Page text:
The Greenwich Meridian, based at the Royal Observatory, Greenwich, was established by Sir George Airy in 1851. By 1884, over two-thirds of all ships and tonnage used it as the reference meridian on their maps. In October of that year, at the behest of U.S. President Chester A. Arthur, 41 delegates from 25 nations met in Washington, D.C., USA, for the International Meridian Conference. This conference selected the Greenwich Meridian as the official Prime Meridian due to its popularity. However, France abstained from the vote and French maps continued to use the Paris Meridian for several decades.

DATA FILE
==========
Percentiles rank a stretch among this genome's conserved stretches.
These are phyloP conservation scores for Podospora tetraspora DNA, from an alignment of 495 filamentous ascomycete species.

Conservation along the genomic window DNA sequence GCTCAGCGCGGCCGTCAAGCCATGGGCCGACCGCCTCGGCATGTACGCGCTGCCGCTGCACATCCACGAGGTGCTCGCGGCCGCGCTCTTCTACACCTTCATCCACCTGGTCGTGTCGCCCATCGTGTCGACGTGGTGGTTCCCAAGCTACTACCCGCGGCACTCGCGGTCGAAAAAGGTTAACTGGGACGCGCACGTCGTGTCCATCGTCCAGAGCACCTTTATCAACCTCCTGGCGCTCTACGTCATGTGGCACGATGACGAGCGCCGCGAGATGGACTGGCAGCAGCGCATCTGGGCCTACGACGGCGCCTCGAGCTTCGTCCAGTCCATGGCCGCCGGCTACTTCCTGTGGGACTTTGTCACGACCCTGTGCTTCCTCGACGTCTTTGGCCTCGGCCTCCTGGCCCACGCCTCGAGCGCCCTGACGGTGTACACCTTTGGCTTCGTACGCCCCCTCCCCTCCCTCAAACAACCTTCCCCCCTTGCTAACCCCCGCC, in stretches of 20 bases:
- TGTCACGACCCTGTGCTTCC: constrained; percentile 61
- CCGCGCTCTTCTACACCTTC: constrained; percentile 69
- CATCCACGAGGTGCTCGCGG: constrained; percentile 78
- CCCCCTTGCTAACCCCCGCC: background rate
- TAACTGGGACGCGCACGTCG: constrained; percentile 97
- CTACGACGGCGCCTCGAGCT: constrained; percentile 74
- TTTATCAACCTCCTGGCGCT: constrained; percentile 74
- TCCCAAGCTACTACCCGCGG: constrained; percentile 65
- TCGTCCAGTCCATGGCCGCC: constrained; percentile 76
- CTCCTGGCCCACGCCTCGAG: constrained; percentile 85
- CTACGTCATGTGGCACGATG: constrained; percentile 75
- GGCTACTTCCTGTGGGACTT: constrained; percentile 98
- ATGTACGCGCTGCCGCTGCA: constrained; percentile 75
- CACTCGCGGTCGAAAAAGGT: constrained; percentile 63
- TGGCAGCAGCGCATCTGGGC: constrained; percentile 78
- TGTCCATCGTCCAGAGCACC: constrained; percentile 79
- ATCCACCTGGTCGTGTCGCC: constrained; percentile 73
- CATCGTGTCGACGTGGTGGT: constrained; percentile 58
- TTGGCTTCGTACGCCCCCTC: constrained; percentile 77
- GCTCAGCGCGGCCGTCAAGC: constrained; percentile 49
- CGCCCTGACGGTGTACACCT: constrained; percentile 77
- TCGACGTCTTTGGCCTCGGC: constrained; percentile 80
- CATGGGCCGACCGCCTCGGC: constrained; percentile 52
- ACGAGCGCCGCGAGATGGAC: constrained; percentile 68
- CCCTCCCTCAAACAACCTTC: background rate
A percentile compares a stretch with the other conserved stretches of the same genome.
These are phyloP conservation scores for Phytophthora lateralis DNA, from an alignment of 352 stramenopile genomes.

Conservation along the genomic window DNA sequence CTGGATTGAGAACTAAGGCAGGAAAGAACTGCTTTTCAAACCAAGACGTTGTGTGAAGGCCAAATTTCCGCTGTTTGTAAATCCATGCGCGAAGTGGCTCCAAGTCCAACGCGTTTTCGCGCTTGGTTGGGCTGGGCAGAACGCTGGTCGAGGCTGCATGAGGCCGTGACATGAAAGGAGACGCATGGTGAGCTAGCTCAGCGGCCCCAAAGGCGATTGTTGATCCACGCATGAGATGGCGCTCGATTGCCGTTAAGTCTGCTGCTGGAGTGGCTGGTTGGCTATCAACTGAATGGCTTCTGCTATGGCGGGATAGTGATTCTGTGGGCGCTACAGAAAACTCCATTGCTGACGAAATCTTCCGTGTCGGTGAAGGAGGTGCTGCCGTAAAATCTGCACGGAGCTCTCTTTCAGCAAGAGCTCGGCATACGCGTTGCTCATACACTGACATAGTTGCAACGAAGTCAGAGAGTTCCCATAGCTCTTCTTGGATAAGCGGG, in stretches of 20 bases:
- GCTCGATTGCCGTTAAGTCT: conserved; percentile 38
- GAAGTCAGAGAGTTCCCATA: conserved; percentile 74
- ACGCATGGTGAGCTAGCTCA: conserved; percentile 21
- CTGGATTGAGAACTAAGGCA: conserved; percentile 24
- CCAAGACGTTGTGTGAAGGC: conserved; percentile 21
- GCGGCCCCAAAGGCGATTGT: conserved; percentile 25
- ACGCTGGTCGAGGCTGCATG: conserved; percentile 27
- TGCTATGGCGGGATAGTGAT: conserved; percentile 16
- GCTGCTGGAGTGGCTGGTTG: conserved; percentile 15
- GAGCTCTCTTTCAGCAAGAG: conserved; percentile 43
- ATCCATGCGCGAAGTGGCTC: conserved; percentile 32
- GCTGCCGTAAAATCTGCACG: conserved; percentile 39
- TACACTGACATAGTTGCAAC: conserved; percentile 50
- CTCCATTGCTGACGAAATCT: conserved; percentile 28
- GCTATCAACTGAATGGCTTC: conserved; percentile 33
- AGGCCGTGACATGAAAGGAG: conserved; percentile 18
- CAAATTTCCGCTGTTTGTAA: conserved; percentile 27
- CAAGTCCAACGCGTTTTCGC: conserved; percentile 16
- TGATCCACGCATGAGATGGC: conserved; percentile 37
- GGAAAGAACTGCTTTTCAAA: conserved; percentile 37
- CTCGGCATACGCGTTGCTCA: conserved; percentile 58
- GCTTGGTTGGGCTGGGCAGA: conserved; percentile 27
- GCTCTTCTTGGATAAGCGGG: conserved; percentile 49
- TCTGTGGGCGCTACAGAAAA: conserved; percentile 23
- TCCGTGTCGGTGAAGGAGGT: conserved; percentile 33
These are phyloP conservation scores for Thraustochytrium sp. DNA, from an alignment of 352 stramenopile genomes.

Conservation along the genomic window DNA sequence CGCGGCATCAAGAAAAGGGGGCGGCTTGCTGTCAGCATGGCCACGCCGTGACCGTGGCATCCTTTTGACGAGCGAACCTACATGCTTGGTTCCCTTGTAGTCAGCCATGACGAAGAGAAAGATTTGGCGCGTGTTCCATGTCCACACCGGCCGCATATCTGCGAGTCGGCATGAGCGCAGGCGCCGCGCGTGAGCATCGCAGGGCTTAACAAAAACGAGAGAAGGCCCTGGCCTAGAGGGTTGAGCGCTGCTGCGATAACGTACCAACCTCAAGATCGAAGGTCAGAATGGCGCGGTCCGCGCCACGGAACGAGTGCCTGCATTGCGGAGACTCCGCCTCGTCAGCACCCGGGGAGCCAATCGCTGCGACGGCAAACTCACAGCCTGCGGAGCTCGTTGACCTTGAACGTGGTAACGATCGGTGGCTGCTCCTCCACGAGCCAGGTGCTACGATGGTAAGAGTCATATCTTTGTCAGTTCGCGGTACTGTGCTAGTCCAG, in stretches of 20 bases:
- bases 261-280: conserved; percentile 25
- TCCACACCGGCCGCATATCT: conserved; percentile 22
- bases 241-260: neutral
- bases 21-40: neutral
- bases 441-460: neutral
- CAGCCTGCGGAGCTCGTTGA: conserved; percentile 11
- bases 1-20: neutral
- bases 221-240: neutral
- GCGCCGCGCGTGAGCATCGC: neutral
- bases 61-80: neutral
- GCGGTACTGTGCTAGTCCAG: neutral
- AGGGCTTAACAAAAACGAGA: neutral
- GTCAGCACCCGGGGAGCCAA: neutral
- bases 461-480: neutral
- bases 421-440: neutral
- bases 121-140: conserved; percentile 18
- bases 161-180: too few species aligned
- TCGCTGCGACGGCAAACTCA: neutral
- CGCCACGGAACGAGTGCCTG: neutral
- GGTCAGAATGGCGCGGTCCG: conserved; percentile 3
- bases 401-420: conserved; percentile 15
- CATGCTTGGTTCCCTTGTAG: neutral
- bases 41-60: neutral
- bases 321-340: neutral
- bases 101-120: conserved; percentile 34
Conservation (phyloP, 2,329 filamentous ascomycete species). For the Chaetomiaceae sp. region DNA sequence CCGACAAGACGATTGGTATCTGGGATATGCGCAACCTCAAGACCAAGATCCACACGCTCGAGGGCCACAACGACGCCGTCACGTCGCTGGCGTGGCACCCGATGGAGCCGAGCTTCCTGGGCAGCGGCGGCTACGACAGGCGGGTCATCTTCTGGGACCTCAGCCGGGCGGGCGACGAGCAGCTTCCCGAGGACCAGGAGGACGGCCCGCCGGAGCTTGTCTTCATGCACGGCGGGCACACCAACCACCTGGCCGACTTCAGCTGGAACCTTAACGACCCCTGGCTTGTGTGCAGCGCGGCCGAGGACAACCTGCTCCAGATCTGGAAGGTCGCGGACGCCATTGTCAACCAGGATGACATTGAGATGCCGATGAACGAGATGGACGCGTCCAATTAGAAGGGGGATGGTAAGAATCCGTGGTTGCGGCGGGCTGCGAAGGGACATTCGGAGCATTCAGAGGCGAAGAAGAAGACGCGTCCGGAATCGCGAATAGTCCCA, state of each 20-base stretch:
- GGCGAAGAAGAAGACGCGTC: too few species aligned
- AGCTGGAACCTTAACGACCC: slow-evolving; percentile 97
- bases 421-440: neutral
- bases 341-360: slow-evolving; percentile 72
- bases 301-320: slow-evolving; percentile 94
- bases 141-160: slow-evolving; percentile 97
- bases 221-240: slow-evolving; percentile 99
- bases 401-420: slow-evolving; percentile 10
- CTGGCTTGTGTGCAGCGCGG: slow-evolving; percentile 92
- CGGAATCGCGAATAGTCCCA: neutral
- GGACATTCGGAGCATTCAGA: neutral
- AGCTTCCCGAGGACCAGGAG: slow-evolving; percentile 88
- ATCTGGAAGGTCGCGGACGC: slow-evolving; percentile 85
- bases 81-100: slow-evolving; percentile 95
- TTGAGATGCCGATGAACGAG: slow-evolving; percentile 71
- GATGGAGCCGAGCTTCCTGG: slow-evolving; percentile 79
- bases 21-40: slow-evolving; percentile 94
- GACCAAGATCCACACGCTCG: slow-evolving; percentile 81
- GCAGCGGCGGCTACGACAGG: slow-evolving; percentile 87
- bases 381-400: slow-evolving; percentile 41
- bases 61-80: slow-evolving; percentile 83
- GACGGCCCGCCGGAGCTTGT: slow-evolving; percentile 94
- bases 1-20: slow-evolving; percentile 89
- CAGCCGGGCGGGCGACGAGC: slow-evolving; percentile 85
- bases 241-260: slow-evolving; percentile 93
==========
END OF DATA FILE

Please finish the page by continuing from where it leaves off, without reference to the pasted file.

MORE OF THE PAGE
The Greenwich Meridian is now marked at night by a laser beam emitted from the observatory.